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Comment Re:Symbian (Score 1) 97

Drive letters. Enough said.
Backslashes as directory separators
Non-POSIX filesystem semantics

So what you're complaining about is that Symbian is not Unix?

Very strange application deployment consisting of several disparate directories with magical names

As opposed to Unix?

Comment Re:Crazy DRM and Phone home games (Score 1) 427

"[This point was really hammered down for me when "Supreme Commander", highly hailed as innovative, came out and it turns out it's an almost 1-to-1 copy of the old "Total Annihilation" from 10 years ago only with better graphics]"

And that's exactly as I and thousands of other fans wanted it. Most remakes are crap. SupCom isn't.

(actually, a 1:1 copy of the old with better graphics would better describe TA: Spring)

It did add a vital gameplay mechanic in the zoomable tactical display*. Starcraft II is going to hurt so much when I won't be able to do that.

*I'm sure other games did it before... Rome: Total War?

User Journal

Journal Journal: The Wise Man on the Mountain (on teaching)

(quickly whipped up metaphor on the difficulty of teaching)

There once was a wise man who lived at the top of a mountain. He knew a Great Truth, that was bestowed upon him by Greater Powers. He would freely provide this Great Truth to anyone who sought him.

Comment Why getting it wrong sucks (Score 1) 815

PulseAudio was adopted to solve the problem of broken audio for some users, but PulseAudio broke stuff for some users for whom things worked before.

There is more loud complaining about newly-broken systems than there is praise for newly-working systems (humans are a fussy lot), and the complaining is drowning the praise.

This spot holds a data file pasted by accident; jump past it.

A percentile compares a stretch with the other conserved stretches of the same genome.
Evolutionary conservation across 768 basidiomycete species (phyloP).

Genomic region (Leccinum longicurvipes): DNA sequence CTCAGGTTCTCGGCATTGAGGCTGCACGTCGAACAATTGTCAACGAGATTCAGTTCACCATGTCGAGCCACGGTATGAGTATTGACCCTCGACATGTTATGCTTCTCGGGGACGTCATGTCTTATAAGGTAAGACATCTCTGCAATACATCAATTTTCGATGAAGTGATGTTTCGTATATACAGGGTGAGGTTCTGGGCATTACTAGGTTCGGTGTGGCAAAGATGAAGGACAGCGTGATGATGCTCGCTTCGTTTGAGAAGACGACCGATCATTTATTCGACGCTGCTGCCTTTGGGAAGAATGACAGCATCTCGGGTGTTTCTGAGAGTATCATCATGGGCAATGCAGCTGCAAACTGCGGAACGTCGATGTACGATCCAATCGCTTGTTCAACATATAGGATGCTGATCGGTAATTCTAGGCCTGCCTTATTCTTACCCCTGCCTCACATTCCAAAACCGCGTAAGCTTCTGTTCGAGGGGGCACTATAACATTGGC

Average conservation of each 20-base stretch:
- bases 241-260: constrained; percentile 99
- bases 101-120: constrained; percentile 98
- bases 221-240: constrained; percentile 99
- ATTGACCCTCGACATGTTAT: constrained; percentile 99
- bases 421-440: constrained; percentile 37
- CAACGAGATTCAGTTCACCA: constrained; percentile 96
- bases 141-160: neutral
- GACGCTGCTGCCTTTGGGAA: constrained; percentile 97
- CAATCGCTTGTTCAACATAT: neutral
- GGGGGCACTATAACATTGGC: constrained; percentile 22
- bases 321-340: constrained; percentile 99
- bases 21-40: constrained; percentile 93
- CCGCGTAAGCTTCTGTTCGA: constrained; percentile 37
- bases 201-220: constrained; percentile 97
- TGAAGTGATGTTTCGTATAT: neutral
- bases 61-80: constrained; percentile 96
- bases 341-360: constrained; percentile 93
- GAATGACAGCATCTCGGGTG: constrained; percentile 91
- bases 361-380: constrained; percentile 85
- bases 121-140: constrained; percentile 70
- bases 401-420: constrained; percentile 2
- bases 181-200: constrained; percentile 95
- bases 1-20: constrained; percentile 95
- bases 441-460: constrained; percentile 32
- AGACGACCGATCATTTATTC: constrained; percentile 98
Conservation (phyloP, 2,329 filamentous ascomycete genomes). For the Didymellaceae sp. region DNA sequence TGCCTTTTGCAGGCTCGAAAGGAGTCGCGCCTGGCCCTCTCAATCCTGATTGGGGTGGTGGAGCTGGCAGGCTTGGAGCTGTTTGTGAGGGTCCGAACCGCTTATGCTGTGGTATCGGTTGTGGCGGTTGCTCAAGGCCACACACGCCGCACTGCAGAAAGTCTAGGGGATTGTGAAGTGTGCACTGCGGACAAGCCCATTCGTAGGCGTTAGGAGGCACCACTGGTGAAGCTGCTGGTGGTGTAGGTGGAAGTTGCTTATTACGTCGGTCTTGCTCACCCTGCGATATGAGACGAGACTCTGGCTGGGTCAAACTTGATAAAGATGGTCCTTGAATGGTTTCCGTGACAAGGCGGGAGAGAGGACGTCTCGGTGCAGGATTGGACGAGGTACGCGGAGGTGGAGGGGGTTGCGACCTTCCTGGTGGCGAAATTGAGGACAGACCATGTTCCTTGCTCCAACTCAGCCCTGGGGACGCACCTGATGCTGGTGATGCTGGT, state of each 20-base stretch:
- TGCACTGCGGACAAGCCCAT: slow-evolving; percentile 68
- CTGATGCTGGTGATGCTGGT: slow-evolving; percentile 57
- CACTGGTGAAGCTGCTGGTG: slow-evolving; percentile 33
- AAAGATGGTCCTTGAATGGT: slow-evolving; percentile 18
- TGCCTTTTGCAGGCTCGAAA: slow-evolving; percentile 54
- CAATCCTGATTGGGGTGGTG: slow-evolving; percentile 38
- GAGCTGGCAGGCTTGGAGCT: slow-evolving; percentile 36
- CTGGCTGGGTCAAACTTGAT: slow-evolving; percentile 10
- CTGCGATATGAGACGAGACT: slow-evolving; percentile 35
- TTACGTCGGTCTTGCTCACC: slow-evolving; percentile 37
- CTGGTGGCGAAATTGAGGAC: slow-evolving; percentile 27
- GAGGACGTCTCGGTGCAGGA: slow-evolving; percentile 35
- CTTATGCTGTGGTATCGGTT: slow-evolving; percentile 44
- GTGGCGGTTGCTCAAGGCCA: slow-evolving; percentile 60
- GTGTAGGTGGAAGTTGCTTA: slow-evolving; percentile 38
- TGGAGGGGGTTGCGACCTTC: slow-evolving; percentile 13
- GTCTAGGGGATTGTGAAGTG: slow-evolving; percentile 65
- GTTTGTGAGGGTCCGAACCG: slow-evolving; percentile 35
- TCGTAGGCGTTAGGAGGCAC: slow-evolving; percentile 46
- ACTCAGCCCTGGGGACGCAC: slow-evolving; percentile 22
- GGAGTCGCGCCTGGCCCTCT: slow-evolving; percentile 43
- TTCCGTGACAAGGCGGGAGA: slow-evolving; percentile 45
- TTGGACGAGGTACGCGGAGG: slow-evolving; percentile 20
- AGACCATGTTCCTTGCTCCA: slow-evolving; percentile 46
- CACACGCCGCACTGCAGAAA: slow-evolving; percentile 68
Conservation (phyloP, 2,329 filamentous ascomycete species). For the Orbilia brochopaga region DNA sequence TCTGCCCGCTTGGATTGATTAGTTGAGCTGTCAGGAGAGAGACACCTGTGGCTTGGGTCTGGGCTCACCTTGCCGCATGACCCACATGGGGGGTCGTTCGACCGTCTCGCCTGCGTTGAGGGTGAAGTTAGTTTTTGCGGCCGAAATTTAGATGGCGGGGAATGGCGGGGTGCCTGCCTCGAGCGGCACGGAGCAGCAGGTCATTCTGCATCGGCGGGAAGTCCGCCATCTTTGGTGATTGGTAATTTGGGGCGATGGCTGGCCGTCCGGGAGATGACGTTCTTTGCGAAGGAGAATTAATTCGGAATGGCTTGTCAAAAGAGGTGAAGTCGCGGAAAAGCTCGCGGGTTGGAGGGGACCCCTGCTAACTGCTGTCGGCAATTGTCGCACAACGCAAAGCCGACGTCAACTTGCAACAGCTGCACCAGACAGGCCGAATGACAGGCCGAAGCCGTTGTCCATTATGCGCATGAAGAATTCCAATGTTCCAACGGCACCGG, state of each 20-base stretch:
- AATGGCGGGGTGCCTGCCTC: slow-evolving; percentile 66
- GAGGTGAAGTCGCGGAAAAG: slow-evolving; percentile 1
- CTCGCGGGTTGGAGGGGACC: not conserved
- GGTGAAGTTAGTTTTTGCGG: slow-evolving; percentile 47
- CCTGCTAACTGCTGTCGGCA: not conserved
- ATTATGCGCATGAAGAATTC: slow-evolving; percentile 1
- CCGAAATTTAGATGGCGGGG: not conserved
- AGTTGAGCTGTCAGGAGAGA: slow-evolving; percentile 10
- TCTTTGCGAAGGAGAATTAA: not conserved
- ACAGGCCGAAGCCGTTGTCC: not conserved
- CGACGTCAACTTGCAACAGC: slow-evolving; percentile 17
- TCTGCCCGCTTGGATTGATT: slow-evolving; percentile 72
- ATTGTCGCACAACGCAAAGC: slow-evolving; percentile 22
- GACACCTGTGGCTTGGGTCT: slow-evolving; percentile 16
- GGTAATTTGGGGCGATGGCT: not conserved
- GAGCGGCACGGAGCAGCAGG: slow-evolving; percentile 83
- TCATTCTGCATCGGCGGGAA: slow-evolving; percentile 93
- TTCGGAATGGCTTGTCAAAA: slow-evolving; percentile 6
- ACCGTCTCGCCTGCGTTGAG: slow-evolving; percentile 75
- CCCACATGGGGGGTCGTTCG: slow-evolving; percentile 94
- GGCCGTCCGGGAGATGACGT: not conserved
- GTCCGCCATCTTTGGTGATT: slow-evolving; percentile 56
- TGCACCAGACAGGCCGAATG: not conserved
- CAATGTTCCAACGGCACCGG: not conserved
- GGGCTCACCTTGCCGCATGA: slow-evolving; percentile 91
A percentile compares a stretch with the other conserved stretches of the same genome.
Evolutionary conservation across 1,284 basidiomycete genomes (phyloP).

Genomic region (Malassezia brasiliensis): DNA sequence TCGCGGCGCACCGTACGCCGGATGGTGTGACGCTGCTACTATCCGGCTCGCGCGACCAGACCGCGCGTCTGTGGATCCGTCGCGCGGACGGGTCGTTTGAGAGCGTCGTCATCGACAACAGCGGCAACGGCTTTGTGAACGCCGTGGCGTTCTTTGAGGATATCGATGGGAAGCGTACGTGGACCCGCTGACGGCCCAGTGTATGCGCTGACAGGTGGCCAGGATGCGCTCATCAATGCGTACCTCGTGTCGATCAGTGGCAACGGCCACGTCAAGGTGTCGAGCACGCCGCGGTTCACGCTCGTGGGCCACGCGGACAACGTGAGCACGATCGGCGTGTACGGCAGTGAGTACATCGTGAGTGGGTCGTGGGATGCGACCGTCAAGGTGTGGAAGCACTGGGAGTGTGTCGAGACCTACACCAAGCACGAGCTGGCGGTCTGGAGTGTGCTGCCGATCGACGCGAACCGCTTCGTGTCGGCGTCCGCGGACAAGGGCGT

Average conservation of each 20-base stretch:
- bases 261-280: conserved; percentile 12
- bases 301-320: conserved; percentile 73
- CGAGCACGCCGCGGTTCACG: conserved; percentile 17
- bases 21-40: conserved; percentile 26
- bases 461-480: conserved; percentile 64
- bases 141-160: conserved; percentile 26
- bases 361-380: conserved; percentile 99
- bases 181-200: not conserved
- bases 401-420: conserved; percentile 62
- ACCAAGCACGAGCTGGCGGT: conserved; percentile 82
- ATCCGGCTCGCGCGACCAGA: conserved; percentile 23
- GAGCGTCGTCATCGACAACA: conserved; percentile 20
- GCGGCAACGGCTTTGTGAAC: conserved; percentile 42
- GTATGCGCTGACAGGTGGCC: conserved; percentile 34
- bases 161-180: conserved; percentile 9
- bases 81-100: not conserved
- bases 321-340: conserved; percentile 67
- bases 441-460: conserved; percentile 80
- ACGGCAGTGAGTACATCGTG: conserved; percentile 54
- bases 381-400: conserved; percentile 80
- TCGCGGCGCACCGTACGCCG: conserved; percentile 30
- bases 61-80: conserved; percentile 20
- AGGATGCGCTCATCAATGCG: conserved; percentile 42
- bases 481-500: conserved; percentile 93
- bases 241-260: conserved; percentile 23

Lesson: when you change something, make sure it works well and more importantly doesn't break anything for existing users, or the backlash will be terrible. Apple knows this, Ubuntu is learning this.

Comment Re:Hyperbole inflation (Score 1) 332

It's been close to 5 months now, and he still hasn't achieved his goal of publishing his apps on the store. He has had to put up with nonsensical paperwork and claims. He is at the mercy of a bureaucracy he doesn't control. He still doesn't know what to do to get through this mess. I dunno, it kinda reminds me of Kafka's The Trial.

Maybe your "Don't abuse Kafka" rant has merit for other situations. This one? Not so much.

Comment Re:Dodgy statesmen (Score 1) 681

Would Washington be a better place if MS just pulled up roots, and moved to another state? Another country?

Oh that stupid argument again. Let's cut the bull: There are about 30 000 employees on the Redmond campus, (and that was in 2005, before they started expansion to hold 12 000 more). That many employees, and that much infrastructure, does NOT move overnight, or even over a few years.

Comment Re:Why bother? (Score 1) 137

Except it doesn't really help anyone but them. And later it turns out that they were only doing so because they were breaking the GPL. And then later that the code was shit and has taken a bunch of effort to get into decent shape and they've been completely ignoring emails on the subject.

Just like most other companies contributing drivers to the kernel through Greg K-H's Linux Driver Project, as Greg points out himself

Microsoft puts C# and the CLI under the "Microsoft Community Promise" and trumpets as it being a win for interoperability and open source. Except it only covers the core standardized parts. All the libraries specific to Microsoft's implementation that are widely used aren't included. As a result it basically only makes it easier to move from other implementations to theirs, and not the other way around, and the only one who wins is Microsoft.